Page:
When I first read Daniel Kraus’s Rotters, with its vivid descriptions of modern grave robbery, I couldn’t help but think that these characters would understand my life uniquely. My mom is an Episcopal priest and my dad works part time at a funeral home, so death and burial is not a forbidden topic at their house. In fact, you could title some of our standard dinner conversations “A Funny Thing Happened on the Way to the Morgue.” For sheer spookiness and gore and a dark sense of humor, Rotters is the Halloween read I return to over and over.
I’m not a big one for scary reads but having read and loved Stroud’s previous series, I immediately gave this one a chance without even really knowing it was going to be creepy. But I loved it despite the fact there are ghosts out there trying to kill people and that adults can’t see or feel them until it’s too late! There are now four books in the series and the creep factor continues to ratchet with each book.
When I try to describe the Girl With All The Gifts, I tend to classify it as Mathilda…with zombies. This title is often shelved as a general adult horror book, but for my teens who loved zombies, I found that it fit perfectly. Take Matilda, and The Walking Dead, and The Last of Us, and just a smidgen of Jurassic Park. Slosh all of those plots around in your head, and then blanket them with a fresh dose of “Whoa. What just happened?” That is The Girl With All the Gifts. (BONUS: Just learned it’s gonna be a movie AND the trailer is already out)
As a teen, I somehow came across an old copy of Nightmares and Dreamscapes and fell in LOVE. It led to a lifelong passion for Stephen King as a writer. A collection of short stories with just enough jump scare, N&D is the perfect thing to put in the hands of your teen aspiring horror writers, or horror lovers.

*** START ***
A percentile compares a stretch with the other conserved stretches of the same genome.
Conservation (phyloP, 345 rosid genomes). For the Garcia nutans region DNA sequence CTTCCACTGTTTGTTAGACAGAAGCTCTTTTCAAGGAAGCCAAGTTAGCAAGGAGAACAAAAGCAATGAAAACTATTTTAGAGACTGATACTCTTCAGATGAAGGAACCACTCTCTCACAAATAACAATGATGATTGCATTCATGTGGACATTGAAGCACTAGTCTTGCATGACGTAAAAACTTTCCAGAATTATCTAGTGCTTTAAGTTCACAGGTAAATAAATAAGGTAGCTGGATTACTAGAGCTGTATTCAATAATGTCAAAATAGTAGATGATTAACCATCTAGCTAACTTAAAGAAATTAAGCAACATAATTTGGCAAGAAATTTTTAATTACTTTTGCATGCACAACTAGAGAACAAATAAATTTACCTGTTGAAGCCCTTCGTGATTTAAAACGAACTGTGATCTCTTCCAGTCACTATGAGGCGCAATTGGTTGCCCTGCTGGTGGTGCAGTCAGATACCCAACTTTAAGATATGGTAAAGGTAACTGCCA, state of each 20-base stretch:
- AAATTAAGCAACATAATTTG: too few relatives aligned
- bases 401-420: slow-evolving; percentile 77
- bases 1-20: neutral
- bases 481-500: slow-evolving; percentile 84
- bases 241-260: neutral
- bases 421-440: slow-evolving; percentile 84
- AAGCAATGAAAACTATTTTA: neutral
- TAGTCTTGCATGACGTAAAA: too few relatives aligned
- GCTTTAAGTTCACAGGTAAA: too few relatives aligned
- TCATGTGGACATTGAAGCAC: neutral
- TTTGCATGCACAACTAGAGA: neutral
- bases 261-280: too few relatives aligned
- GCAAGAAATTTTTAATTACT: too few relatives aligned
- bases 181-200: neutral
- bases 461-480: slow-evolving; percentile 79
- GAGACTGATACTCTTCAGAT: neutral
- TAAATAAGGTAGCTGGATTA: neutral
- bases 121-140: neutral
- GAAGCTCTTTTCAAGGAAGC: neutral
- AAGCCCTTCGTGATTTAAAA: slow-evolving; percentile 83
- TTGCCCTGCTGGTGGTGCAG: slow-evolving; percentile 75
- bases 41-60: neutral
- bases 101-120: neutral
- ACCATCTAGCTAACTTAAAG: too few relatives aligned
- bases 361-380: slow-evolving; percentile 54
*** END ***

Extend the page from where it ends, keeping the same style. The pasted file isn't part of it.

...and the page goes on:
The thing I love most about I Hunt Killers is that it kept me on the edge of my seat. It’s written with an air of sophistication that does not belittle its audience. It was creepy and awesome, and scary, and haunting, and wonderful.
Survive the Night by Danielle Vega is a wild pastiche of all those teen slasher horror films about making bad decisions, and it totally WORKS. I mean, secret New York City subway stations, monsters in the tunnels, hallucinations? Yes please! I grew up in the era of the 90s slasher films (Scream, I Know What You Did Last Summer), and this is a winky nod to those films while still completely and utterly scaring your pants off. Also, the cover is just perfectly trippy.
The Devouring by Simon Holt
This has it all. Creepy child, check. Clowns, check. Incanations, check. Nightmares, check. Creatures that take over your body and mind, check. It’s a super fast read that will keep you up at night. And as an added bonus, it’s a trilogy!